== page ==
Becoming a yoga teacher was the best freaking choice I have ever made. It is clearly my passion and something that feels so natural to me. I soaked up the teachings. While the work was challenging and it was a lot to learn, the four months in teacher training were some of the best months of my life. I was in such a wonderful head space and knew I was where I needed to be.
I had the pleasure of completing my training with some of the most wonderful people I have ever met, many of which I am still friends with to this day. I got to be open and vulnerable with this community of people who were not judging me at all. They weren’t rolling their eyes at me to having a young marriage that was failing. They were supportive and loving. It was exactly the people I needed to hold me together as I fought for my “checklist life” for the next couple of years.
I began teaching students during the roughest years of my life. My home life was in shambles, but I would walk into class and all of that would go away. I got to be the person I wanted to be, serving others and being a light for those who needed it. I built incredible relationships with my students, some of whom have now become teachers themselves. Teaching became my haven, my sanctuary.
At home, I was doing everything I could to fight for what was supposed to be my perfect life. I was going back to church and attending a church-led marriage class once a week. I was giving my husband space, encouraging words, etc. I put my needs aside each day to fight for the concept of us.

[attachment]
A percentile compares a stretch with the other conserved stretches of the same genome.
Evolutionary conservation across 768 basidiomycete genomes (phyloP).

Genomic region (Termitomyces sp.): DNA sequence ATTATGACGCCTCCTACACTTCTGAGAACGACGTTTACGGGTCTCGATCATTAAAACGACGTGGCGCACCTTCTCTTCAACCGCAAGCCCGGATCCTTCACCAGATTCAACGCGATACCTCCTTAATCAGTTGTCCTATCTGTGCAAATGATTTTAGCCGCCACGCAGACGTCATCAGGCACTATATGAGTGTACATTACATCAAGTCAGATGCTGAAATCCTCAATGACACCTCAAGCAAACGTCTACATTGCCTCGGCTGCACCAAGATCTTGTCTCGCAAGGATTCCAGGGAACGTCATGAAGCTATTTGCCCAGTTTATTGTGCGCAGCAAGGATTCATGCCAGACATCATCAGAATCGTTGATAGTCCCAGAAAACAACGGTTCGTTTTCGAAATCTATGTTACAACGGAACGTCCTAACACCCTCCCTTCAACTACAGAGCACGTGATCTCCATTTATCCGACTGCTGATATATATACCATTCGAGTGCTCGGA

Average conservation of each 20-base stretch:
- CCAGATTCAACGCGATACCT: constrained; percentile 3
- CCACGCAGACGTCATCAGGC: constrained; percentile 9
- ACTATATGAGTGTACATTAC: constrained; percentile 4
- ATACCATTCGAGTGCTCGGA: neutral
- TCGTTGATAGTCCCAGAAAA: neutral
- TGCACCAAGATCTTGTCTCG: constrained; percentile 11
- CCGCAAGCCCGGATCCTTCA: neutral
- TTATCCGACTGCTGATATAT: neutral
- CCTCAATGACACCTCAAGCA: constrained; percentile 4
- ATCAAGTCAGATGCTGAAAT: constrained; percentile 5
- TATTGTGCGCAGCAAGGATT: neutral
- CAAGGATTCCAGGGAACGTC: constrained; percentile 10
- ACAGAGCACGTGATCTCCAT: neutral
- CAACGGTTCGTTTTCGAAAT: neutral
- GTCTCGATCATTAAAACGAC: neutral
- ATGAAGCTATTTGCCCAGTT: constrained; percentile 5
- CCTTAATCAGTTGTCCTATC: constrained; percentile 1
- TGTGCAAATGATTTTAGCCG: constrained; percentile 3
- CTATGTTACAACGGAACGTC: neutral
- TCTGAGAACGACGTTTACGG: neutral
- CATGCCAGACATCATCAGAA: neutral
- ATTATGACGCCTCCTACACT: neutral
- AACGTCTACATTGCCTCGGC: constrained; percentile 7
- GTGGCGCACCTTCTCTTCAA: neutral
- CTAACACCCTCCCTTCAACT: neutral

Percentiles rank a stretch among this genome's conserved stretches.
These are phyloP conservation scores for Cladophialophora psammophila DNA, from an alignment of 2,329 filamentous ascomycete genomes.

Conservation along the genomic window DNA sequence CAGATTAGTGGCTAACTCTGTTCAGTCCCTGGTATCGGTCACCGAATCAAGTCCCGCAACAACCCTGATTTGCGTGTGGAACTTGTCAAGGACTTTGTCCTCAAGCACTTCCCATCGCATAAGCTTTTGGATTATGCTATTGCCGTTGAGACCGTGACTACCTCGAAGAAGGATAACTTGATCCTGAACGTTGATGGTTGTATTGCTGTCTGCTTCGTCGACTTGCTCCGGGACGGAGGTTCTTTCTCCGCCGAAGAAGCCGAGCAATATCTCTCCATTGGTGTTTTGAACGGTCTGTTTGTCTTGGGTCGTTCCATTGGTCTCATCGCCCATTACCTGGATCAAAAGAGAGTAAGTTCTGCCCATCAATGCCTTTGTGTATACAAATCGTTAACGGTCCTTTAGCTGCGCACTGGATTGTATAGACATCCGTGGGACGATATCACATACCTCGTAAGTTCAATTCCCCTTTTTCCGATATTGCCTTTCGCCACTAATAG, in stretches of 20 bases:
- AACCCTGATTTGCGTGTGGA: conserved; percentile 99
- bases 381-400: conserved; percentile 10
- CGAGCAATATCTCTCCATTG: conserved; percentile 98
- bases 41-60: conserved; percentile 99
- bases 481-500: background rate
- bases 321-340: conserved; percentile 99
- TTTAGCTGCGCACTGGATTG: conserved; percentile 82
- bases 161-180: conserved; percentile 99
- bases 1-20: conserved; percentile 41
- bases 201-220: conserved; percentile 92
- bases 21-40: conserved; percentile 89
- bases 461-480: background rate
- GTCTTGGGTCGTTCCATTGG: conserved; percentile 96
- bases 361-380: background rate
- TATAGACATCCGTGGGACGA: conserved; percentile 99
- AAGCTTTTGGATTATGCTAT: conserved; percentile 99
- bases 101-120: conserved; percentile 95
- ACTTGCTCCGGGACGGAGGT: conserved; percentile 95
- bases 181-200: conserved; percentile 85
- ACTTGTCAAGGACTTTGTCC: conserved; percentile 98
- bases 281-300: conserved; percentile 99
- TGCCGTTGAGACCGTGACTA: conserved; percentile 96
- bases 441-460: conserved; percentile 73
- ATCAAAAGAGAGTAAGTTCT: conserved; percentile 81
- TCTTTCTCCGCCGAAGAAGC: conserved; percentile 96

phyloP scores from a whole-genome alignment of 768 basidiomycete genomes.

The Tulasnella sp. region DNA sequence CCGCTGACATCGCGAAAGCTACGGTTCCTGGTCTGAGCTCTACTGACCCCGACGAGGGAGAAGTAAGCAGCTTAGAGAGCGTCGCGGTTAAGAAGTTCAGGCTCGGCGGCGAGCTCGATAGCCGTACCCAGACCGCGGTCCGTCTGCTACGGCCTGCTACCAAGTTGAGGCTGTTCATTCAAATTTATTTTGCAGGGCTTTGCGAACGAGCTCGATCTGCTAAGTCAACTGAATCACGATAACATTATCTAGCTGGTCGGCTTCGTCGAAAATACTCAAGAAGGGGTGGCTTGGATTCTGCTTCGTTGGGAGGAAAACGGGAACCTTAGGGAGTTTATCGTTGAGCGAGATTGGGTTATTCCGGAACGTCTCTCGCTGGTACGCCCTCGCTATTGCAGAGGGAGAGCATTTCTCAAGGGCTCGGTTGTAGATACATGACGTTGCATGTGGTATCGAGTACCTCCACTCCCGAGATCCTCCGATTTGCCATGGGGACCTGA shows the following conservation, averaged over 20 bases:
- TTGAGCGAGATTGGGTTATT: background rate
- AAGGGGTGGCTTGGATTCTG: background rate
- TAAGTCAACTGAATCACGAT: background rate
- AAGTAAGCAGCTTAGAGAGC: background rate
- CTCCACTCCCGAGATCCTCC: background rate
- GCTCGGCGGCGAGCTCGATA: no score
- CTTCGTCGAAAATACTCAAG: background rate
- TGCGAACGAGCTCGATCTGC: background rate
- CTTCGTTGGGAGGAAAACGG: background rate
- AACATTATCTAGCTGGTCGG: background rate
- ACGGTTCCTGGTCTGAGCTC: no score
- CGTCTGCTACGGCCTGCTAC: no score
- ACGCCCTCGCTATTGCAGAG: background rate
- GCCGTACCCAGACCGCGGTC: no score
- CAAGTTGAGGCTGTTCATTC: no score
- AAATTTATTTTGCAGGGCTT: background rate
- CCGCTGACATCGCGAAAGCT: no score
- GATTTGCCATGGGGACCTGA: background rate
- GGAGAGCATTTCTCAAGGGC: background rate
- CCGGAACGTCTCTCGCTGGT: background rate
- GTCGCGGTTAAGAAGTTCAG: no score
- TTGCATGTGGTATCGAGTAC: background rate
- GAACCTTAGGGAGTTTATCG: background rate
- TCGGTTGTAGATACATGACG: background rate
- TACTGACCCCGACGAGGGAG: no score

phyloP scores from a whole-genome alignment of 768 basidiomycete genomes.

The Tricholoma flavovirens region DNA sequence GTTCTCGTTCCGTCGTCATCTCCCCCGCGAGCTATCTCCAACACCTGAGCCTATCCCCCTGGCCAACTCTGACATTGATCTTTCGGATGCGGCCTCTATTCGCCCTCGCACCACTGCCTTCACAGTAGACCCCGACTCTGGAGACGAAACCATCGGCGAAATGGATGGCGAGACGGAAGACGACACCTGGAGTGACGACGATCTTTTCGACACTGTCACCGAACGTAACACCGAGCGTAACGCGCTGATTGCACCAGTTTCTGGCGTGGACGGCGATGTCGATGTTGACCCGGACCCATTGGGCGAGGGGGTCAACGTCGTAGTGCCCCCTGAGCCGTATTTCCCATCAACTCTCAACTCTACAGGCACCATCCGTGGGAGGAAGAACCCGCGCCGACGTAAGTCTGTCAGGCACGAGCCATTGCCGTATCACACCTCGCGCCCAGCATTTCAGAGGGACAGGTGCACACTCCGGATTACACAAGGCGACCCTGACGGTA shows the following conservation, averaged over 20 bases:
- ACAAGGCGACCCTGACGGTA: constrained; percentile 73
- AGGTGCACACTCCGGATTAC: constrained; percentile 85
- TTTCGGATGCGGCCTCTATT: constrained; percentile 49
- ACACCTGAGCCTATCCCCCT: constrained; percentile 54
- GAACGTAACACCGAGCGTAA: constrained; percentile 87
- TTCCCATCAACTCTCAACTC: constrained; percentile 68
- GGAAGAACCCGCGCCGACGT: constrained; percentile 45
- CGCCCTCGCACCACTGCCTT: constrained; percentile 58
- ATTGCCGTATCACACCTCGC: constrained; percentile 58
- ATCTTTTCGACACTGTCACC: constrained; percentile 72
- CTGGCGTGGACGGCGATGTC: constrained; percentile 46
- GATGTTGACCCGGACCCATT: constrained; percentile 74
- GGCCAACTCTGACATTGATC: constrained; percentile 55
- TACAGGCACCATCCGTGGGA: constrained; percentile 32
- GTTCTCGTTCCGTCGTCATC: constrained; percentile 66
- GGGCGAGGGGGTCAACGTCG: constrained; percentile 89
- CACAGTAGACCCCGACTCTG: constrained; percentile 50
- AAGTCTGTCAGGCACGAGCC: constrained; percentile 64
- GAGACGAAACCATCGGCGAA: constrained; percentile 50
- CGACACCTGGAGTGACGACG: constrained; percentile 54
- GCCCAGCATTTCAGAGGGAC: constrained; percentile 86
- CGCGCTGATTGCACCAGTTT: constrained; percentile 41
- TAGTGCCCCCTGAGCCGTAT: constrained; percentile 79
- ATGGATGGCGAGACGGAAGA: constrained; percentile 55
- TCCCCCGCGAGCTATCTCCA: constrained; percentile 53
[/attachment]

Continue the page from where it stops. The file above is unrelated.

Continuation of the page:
It was exhausting. In fact, I can remember a night where my panic attacks were so extreme, I had to call my dad in the middle of the night to remove me from my own house. I’d had enough.
I had a community of people who would love me whether I failed at my marriage or not. I had friends and family who knew my struggle and were there for me. In fact, when I made the phone call to a few of my friends that I was finally moving out, they immediately made the time to help me pack.
I could finally breathe again. I moved into my new home and created an oasis for myself. My front room became my home studio and the energy of my space finally matched that of how I felt when I was teaching.
On Finding Courage
It is hard to find the bravery needed to walk away from something that you once desired. There were days I felt strong and independent, but there were often many days that I cried myself to sleep for being such a failure. Even though I took the steps to freedom, I still had a lot of work to do to rebuild myself, to be courageous and self-assured.
I started to host some women’s yoga events at my house, looking to build a supportive community and share my passions with others. In doing research for a more feminine teaching style, I stumbled upon Bizzie Gold on YouTube and fell in love with the concept of Buti Yoga.
According to their website, Buti Yoga is a dynamic asana practice fused with primal movement, tribal dance and deep core engagement. It is also much more than that! It is a style of yoga that helps us reconnect with feminine energy within us. The movement builds confidence, empowerment, and some serious strength.